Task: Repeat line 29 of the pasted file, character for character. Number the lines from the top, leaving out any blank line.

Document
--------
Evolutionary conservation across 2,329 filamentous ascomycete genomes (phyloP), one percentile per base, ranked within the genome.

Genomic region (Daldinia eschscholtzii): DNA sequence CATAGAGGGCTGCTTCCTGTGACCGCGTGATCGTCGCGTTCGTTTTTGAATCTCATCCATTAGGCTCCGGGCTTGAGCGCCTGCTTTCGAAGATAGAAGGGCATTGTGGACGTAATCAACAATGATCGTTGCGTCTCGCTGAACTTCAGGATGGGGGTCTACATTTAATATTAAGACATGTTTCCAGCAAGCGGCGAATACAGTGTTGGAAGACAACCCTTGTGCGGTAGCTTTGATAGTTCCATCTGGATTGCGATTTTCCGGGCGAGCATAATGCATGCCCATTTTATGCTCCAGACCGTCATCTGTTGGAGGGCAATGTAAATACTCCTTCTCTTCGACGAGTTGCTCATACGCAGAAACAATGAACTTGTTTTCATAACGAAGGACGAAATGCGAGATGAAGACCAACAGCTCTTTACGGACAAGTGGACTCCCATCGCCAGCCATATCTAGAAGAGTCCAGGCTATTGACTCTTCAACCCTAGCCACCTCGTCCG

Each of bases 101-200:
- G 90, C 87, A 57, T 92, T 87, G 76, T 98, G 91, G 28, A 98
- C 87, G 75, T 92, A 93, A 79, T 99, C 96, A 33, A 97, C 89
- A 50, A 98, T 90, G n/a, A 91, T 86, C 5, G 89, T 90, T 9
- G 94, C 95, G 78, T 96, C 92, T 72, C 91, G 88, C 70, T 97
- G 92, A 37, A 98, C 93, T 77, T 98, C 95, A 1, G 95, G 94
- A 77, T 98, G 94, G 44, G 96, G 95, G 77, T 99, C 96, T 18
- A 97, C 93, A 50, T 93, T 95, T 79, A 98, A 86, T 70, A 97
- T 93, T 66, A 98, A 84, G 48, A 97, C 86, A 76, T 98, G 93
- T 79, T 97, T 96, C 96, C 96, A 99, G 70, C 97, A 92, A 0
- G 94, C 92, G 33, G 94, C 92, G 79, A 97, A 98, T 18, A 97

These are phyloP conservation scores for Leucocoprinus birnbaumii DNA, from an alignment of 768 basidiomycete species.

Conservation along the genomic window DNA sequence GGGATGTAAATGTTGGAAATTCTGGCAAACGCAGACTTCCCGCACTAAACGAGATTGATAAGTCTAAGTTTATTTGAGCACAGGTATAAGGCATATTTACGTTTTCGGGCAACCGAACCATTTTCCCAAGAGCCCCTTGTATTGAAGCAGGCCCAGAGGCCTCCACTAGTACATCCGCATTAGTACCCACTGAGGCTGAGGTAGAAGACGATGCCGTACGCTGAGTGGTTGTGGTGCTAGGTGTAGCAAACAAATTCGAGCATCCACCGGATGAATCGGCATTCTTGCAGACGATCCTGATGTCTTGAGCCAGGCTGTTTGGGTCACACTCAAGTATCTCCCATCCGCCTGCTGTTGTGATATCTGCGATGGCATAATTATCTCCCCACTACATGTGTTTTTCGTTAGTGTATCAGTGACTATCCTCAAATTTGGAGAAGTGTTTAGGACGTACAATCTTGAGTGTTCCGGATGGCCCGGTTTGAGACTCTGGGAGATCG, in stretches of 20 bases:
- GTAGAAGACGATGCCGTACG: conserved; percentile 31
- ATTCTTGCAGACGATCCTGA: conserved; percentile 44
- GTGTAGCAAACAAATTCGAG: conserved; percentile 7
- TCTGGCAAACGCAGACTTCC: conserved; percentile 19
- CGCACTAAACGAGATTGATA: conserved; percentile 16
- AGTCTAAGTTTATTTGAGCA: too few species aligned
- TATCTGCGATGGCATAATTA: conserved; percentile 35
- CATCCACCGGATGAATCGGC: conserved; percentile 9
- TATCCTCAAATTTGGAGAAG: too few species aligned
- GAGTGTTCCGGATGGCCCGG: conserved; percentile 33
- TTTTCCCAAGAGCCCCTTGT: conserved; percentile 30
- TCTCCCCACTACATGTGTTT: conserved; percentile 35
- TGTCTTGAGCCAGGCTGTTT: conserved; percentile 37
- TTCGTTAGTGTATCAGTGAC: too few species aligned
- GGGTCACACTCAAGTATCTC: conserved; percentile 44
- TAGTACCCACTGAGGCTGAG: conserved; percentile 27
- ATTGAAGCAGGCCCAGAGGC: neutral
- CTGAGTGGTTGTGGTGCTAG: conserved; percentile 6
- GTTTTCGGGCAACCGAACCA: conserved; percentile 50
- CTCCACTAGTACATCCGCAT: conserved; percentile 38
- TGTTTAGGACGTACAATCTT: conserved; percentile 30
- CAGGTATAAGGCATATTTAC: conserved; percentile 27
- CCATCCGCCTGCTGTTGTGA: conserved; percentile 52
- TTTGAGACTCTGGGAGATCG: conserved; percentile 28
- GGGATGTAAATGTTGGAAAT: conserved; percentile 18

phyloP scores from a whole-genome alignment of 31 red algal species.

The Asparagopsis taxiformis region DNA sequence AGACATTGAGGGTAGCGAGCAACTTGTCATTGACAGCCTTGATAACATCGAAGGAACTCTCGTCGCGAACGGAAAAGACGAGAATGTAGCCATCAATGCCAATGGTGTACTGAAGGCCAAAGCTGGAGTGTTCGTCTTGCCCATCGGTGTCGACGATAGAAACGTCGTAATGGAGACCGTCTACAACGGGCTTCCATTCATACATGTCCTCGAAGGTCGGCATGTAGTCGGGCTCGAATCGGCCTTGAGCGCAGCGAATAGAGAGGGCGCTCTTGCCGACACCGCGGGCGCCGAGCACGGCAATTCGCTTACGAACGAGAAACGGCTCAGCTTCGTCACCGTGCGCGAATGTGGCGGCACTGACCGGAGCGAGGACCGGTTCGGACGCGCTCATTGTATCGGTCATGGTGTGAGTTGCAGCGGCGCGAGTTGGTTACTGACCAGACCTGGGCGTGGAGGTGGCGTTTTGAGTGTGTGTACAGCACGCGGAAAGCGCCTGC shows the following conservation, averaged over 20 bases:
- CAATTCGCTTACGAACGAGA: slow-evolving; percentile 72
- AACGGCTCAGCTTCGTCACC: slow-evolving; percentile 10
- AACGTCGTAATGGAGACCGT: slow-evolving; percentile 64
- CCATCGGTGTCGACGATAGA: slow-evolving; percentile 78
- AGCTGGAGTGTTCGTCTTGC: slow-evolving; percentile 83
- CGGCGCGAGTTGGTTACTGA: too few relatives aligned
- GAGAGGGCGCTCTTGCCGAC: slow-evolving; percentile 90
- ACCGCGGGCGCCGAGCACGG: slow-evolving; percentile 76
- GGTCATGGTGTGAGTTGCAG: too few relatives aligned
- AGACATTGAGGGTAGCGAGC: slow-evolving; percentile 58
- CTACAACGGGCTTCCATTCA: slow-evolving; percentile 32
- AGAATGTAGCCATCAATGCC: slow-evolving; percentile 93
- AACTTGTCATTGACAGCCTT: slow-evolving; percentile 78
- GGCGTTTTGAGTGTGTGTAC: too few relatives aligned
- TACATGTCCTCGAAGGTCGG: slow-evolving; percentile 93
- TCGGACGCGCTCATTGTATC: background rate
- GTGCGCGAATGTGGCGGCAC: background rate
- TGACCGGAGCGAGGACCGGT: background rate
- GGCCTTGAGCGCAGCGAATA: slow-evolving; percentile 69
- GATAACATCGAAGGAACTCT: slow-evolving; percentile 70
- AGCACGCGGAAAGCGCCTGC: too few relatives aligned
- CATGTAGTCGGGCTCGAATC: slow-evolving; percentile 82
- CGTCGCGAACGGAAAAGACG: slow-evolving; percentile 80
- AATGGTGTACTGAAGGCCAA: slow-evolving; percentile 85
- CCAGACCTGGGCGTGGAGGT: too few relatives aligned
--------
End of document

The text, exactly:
- TTCGTTAGTGTATCAGTGAC: too few species aligned